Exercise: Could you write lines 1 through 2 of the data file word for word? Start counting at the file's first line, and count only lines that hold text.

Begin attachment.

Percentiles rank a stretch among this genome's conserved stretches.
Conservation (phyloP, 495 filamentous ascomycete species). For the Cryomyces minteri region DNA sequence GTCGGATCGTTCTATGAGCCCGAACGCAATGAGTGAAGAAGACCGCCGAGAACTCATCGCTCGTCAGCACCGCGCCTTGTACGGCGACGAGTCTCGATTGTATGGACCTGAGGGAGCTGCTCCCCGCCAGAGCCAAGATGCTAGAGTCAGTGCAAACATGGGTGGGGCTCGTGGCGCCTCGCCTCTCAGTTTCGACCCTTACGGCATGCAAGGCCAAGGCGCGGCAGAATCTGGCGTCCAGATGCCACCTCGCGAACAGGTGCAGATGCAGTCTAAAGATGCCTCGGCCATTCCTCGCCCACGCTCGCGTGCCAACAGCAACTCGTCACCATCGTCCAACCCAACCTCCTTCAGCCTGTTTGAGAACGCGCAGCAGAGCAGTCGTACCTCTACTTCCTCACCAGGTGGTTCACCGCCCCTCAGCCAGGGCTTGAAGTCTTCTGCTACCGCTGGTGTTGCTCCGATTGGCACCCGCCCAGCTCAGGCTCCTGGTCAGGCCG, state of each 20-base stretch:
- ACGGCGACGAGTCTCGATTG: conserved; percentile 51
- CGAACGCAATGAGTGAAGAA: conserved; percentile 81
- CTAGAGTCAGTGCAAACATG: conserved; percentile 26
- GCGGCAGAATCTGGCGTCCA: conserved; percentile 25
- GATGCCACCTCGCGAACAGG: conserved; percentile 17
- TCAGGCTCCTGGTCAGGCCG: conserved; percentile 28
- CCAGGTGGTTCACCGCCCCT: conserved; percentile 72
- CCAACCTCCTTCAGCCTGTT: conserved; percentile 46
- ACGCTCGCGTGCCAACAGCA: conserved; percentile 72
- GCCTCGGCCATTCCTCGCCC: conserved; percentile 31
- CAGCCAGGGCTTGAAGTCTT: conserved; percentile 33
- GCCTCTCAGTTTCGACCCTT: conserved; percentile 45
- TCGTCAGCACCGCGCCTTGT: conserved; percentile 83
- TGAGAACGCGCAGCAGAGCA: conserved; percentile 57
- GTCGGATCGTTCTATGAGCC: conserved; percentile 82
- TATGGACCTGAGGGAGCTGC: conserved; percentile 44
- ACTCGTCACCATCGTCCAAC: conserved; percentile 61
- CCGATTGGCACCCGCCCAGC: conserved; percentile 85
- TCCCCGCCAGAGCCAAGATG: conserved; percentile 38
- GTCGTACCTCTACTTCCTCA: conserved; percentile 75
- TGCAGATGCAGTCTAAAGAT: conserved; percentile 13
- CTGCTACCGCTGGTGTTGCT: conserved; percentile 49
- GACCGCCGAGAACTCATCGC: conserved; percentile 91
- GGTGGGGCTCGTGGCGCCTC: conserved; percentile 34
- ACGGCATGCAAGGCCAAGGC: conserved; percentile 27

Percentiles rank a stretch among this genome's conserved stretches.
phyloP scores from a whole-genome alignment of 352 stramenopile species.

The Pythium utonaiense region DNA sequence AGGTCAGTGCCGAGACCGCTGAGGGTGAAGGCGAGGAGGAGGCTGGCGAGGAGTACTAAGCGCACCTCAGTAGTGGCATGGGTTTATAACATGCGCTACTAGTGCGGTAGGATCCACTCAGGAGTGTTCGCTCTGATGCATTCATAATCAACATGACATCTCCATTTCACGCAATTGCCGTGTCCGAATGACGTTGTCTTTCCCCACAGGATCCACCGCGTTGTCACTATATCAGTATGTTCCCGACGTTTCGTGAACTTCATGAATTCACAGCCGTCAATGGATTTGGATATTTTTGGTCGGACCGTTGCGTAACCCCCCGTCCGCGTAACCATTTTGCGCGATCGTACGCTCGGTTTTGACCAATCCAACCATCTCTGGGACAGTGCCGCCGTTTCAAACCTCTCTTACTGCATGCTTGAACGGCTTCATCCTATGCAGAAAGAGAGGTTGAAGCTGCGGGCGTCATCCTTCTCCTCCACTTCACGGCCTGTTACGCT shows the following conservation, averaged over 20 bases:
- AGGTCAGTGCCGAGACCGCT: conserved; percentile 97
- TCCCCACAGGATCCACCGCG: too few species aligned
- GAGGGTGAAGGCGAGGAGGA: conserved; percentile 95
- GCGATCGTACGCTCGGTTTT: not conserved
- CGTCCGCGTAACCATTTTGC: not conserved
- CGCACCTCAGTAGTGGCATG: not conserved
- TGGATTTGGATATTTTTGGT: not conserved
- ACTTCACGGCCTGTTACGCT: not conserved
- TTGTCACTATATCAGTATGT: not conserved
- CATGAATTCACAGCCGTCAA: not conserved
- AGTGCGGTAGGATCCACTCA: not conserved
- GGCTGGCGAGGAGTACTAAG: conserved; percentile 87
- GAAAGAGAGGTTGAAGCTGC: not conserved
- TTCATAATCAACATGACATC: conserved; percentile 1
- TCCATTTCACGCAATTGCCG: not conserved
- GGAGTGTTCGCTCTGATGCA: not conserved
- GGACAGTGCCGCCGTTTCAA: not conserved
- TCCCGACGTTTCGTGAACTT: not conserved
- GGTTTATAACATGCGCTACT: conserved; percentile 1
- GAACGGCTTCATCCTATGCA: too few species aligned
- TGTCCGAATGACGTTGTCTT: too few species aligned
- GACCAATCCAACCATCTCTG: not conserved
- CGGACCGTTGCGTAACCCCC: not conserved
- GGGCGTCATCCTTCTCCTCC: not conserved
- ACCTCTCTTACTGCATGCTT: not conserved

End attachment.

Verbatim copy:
Percentiles rank a stretch among this genome's conserved stretches.
Conservation (phyloP, 495 filamentous ascomycete species). For the Cryomyces minteri region DNA sequence GTCGGATCGTTCTATGAGCCCGAACGCAATGAGTGAAGAAGACCGCCGAGAACTCATCGCTCGTCAGCACCGCGCCTTGTACGGCGACGAGTCTCGATTGTATGGACCTGAGGGAGCTGCTCCCCGCCAGAGCCAAGATGCTAGAGTCAGTGCAAACATGGGTGGGGCTCGTGGCGCCTCGCCTCTCAGTTTCGACCCTTACGGCATGCAAGGCCAAGGCGCGGCAGAATCTGGCGTCCAGATGCCACCTCGCGAACAGGTGCAGATGCAGTCTAAAGATGCCTCGGCCATTCCTCGCCCACGCTCGCGTGCCAACAGCAACTCGTCACCATCGTCCAACCCAACCTCCTTCAGCCTGTTTGAGAACGCGCAGCAGAGCAGTCGTACCTCTACTTCCTCACCAGGTGGTTCACCGCCCCTCAGCCAGGGCTTGAAGTCTTCTGCTACCGCTGGTGTTGCTCCGATTGGCACCCGCCCAGCTCAGGCTCCTGGTCAGGCCG, state of each 20-base stretch: